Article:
Zach Ertz may still have lingering injury issues and Cook is one of Payton’s players, so I’d peg Hooper with the best chance of leading the NFC in production at the position.
- Justin Tucker, AFC ($1,600 DK, $9,500 FD)
- Wil Lutz, NFC ($1,600 DK, $9,000 FD)
Both Justin Tucker and Wil Lutz earn top-five median projections from our DraftKings Showdown Models. Over the past two Pro Bowls, three of the four kickers attempted multiple field goals.
- AFC DST ($2,400 DK)
- NFC DST ($2,400 DK)
The DSTs clock in as the two highest projected options on the slate in our models. Thanks to quarterbacks’ reluctance to scramble, defenses have been able to rack up an average 4.3 sacks and 2.0 interceptions each in the last two Pro Bowls. In Jackson, Watson, and Tannehill, the AFC has the less accurate, more interception-prone group of passers among the two teams, so I’d give the NFC DST the slight edge.
Roster Build (Cash)
Six of the seven offensive TDs scored over the past two Pro Bowls have come through the air, so going QB-heavy is the best bet in cash games.
On DraftKings, you can fit all six QBs with either team’s projected finisher (Tannehill, Cousins) in the Captain spot.
On FanDuel, you can get in the four non-starters (Watson, Brees, Tannehill, Cousins) with $8,000 left. The best option for the final slot is either Hooper or Doyle.
5 Tips for Tournaments/Guaranteed Prize Pools (GPPs)
1. Leave salary on the table.
The highest-scoring players in the game could end up being fullbacks, kickers, and DSTs, so there’s no reason to worry about how much of the cap you’re using up.
2. Heavy personnel (TEs, FBs) works best for Captain/MVP.
The Pro Bowl requires one running back and one tight end on the field at all times, and players at these positions face less depth-chart competition. A good chunk of the field will probably favor flashier names at QB, RB, and WR, so rostering TE and FB is also +EV from a game theory perspective. TEs are likelier to post more points, but FBs will likely see the lowest rates of ownership and make for the best contrarian selections on the slate in the 1.5x slot.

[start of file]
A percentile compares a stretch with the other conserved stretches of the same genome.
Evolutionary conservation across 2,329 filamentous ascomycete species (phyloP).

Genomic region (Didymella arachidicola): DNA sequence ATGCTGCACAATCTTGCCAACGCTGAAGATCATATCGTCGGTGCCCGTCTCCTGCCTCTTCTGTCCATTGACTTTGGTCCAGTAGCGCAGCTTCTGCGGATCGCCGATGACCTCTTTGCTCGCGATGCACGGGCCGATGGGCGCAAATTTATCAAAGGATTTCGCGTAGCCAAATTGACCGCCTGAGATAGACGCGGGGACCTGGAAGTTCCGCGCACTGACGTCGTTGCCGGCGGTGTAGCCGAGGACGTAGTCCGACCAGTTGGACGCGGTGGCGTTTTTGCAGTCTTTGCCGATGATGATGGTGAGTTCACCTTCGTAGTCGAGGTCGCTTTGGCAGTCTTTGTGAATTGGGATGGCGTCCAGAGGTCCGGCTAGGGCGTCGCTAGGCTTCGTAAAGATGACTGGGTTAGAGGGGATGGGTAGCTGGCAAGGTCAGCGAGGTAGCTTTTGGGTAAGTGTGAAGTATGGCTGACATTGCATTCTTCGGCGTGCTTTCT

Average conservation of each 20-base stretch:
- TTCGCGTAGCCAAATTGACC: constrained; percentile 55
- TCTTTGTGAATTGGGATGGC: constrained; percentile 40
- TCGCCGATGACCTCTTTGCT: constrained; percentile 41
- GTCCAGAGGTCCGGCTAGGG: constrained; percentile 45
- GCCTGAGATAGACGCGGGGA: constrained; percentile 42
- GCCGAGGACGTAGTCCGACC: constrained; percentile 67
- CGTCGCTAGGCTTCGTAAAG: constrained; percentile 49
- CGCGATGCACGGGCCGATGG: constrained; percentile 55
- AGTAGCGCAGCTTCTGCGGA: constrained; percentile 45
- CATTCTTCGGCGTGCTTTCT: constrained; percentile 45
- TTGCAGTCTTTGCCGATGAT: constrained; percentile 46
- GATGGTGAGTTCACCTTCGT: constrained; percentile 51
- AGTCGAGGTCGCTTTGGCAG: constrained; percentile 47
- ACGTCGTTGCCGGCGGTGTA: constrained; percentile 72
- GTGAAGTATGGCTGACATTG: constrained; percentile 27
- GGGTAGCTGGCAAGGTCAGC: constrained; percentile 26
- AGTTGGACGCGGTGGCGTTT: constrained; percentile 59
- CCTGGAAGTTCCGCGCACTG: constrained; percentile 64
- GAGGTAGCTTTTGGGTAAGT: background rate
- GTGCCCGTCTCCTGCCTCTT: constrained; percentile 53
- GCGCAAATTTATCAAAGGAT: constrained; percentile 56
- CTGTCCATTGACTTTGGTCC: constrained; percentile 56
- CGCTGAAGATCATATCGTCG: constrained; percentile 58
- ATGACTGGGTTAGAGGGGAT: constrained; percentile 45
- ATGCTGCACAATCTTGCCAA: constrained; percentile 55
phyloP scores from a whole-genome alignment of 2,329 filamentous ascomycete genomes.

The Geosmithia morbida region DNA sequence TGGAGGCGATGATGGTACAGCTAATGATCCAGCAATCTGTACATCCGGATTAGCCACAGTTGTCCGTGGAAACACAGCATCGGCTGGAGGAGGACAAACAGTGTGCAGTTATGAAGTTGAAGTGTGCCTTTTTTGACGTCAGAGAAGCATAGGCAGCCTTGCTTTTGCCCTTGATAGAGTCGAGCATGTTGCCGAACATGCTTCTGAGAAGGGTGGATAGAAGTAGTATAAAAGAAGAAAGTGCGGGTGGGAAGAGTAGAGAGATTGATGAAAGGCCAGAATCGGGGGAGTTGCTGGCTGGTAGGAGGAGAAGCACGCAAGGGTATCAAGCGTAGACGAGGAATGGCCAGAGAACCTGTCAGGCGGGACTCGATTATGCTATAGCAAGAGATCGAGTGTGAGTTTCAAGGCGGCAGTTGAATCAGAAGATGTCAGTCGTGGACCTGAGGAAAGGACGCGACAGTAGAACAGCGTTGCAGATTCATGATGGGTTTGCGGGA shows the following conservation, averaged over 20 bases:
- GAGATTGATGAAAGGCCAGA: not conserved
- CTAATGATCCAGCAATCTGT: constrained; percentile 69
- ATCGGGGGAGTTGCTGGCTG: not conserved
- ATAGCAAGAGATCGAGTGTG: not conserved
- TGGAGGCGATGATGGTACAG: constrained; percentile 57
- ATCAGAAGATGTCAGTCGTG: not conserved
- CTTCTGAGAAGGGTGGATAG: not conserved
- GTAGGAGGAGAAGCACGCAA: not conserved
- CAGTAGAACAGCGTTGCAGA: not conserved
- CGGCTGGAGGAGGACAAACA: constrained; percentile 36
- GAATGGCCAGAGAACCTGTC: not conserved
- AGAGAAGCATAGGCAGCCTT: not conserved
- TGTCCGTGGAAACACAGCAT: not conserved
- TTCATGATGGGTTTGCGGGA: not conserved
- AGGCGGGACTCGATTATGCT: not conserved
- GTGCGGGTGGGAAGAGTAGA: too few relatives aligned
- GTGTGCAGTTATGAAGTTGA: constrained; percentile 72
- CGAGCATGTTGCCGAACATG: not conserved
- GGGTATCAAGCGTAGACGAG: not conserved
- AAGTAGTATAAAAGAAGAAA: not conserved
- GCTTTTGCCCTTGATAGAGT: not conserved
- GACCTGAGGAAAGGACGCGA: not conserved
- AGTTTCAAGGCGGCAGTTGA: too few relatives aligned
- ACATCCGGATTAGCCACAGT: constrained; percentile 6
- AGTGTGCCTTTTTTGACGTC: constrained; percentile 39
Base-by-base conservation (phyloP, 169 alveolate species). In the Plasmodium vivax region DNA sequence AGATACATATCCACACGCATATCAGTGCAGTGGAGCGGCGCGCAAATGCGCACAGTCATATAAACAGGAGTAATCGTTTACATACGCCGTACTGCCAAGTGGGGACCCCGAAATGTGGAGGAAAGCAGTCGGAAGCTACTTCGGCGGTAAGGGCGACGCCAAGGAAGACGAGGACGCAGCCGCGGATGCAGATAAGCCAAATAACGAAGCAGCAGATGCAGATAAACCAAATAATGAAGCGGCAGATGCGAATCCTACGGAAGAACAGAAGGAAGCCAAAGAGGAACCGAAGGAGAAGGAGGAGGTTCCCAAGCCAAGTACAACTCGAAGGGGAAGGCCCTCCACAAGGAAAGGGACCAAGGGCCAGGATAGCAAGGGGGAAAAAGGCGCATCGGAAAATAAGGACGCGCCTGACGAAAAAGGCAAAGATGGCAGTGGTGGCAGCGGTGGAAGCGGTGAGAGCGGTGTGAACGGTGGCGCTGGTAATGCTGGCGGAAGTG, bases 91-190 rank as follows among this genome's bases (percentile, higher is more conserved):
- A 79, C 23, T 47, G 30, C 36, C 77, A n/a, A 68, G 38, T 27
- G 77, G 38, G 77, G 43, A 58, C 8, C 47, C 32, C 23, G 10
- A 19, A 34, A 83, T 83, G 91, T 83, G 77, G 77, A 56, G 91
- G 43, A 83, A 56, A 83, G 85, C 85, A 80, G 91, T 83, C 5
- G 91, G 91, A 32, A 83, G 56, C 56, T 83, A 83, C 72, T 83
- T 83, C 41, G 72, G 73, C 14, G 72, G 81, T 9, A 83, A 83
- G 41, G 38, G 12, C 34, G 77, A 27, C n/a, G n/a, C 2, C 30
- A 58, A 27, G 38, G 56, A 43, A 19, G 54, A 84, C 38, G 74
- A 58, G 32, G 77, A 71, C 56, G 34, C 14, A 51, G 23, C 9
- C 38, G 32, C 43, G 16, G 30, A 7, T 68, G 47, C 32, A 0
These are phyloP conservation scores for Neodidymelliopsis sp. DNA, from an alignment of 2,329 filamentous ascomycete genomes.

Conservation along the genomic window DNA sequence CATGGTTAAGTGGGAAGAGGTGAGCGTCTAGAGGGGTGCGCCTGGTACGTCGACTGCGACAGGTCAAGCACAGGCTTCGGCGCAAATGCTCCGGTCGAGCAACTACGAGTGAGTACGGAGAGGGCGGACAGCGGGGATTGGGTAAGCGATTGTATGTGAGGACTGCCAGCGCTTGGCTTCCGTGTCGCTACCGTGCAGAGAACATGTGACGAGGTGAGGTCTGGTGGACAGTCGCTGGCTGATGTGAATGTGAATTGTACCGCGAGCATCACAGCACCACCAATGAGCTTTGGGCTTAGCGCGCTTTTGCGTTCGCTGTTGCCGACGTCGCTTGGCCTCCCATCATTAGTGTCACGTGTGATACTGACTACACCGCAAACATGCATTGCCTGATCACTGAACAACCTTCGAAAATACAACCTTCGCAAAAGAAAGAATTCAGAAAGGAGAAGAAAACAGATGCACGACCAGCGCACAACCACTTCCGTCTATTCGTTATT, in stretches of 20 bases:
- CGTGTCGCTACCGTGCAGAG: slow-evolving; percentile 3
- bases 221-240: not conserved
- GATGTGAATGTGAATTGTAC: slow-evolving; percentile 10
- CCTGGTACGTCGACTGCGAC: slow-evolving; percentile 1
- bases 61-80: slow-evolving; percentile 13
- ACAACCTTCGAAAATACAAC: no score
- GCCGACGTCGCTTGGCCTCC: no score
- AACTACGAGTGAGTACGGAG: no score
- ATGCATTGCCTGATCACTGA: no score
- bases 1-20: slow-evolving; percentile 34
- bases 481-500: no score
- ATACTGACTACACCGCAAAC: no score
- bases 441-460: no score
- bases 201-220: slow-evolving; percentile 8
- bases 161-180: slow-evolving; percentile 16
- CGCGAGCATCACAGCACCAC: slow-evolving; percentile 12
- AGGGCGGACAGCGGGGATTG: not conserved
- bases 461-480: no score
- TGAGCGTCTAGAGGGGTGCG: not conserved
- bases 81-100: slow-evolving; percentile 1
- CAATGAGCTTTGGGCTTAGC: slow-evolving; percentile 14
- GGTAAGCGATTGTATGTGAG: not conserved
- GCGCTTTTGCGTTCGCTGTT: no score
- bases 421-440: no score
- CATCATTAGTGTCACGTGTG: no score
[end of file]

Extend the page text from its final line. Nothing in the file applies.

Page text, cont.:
3. Fade obvious stacks.
Stacks like Brees-Thomas and Jackson-Andrews may end up being popular by virtue of being familiar, but there’s been no evidence that stacking teammates provides an edge. In fact, I would suspect that QBs would be wary of showing teammate bias and are more likely to go out of their way to target players on other teams.
4. Use running backs sparingly (except fullbacks).
Over the past two Pro Bowls, the two squads have combined for 176 passes but just 61 runs, a pass rate of 74.3%. There has been only one rushing TD scored over the NFL’s past two all-star games, and it came from fullback Anthony Sherman.
5. Be as contrarian as possible.
This ties the other four together, but it’s worth underscoring. This is unlike any other NFL game. The players who see the least action as playmakers during the regular season are likely to get the most opportunities in the Pro Bowl. Quarterbacks almost never run. Non-quarterbacks could be on either end of TD passes.Only certain formations are permitted on offense, and the defense is somewhat limited as to what it can do, coverage-wise, as well.
Since returning to AFC vs. NFC format, both games have been low-scoring (AFC won 26-7 in 2018 and 20-13 in 2017), so a willingness to roster kickers, punt returners, DSTs, and fullbacks could make all the difference.
Chris Raybon finished No. 4 in FantasyPros’ weekly fantasy football rankings accuracy contest in 2019. He is a Senior Editor and NFL analyst at the Action Network, as well as a co-host of “The Action Network” on Sirius XM Fantasy Radio on Thursdays and Fridays at 10 a.m. ET. He also hosts the weekly NFL Betting edition of The Action Network Podcast and is featured each week on The Fantasy Flex edition of the pod, as well. He has watched every snap of every NFL game since 2010 — even the kneel downs. Follow him on Twitter @ChrisRaybon and be sure to read about how he quit his accounting job and got paid to watch sports.